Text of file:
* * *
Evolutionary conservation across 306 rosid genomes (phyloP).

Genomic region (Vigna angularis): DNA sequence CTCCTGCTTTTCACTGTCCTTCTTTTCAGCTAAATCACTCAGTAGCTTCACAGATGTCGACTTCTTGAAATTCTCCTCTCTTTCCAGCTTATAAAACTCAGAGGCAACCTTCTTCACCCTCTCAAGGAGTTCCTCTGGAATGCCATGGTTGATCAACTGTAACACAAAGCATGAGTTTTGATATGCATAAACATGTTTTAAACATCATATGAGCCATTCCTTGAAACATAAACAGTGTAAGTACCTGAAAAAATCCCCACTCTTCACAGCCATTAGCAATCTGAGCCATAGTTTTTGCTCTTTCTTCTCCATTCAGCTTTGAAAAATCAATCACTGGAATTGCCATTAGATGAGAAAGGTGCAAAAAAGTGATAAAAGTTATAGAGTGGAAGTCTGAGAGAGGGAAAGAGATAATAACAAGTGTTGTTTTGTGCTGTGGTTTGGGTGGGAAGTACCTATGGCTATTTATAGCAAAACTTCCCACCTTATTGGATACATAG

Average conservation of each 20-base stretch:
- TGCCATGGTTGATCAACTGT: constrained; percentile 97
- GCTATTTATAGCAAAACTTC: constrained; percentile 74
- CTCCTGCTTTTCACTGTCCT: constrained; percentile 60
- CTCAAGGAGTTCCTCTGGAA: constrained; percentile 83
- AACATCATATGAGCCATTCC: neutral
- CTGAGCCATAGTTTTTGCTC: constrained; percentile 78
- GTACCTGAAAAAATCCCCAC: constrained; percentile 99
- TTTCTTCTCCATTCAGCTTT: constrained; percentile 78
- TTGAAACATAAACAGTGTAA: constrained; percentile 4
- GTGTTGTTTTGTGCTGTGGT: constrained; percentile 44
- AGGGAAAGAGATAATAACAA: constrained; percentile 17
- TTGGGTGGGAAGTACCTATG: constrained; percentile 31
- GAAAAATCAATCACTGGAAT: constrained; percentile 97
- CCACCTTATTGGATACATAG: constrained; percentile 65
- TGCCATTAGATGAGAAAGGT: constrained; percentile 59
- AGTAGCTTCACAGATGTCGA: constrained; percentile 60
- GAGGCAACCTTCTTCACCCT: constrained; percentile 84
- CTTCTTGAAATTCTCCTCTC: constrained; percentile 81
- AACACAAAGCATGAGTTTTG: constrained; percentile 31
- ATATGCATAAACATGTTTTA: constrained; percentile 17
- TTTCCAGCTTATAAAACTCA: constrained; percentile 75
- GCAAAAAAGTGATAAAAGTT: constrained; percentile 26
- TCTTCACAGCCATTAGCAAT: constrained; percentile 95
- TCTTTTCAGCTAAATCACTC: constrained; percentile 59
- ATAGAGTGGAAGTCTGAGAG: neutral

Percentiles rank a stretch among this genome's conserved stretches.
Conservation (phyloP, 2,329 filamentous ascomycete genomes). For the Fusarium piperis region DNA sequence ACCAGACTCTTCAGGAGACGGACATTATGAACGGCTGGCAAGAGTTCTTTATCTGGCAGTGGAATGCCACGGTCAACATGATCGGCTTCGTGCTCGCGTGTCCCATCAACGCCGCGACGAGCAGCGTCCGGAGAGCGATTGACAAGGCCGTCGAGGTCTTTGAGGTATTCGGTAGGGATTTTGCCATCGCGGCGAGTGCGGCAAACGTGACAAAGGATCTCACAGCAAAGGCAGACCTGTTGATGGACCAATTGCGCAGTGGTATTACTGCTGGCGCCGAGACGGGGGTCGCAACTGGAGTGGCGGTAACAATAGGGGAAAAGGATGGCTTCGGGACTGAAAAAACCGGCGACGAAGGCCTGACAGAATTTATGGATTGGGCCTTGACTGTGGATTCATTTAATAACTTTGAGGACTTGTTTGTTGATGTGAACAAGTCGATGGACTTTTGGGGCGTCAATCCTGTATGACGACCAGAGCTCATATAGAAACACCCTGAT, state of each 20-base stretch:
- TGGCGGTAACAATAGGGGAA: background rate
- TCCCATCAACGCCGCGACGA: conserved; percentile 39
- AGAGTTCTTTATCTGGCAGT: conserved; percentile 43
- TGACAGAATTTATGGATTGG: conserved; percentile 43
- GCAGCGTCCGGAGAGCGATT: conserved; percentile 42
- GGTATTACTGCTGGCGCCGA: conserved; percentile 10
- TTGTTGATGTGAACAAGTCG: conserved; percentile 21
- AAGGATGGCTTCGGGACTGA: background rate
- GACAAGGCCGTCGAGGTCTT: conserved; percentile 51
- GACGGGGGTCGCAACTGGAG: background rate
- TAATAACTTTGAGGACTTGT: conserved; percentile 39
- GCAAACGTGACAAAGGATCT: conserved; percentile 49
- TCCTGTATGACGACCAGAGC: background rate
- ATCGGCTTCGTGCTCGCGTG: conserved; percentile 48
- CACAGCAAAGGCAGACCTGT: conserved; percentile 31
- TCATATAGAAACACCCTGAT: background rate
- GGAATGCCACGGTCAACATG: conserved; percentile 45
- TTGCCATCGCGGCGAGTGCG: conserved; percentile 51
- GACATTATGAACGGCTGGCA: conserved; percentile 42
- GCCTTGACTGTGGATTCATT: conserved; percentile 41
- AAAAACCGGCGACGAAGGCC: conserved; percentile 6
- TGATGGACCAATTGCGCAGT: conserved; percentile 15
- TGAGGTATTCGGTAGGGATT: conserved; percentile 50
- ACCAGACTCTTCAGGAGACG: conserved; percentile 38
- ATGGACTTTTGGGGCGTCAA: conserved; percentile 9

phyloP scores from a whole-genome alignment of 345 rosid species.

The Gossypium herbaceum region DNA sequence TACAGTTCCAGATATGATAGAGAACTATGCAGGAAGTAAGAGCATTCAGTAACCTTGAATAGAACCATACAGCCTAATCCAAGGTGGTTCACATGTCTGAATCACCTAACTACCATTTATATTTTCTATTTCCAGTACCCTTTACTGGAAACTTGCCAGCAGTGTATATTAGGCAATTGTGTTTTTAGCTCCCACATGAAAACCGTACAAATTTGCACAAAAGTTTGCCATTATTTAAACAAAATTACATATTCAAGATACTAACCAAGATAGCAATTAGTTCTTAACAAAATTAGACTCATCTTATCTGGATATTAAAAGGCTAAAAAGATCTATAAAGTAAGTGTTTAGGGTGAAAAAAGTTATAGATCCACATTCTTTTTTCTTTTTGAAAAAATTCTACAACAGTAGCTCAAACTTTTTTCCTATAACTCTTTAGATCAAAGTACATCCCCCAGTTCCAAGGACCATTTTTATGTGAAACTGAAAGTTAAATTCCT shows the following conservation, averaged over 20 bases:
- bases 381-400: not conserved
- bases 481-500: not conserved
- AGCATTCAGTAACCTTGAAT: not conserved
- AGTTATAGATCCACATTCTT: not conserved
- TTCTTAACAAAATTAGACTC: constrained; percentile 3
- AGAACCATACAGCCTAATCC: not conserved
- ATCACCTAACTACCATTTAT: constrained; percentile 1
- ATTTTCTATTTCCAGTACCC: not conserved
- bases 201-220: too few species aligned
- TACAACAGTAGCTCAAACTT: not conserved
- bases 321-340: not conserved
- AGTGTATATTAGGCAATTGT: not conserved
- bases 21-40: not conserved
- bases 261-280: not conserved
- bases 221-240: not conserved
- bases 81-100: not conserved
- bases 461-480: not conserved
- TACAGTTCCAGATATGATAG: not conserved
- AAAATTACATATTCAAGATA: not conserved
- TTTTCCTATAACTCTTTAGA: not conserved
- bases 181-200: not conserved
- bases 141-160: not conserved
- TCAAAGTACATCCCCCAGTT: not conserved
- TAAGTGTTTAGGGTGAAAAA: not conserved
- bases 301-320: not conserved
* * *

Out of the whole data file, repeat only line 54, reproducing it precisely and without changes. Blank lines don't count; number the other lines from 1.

- ACCAGACTCTTCAGGAGACG: conserved; percentile 38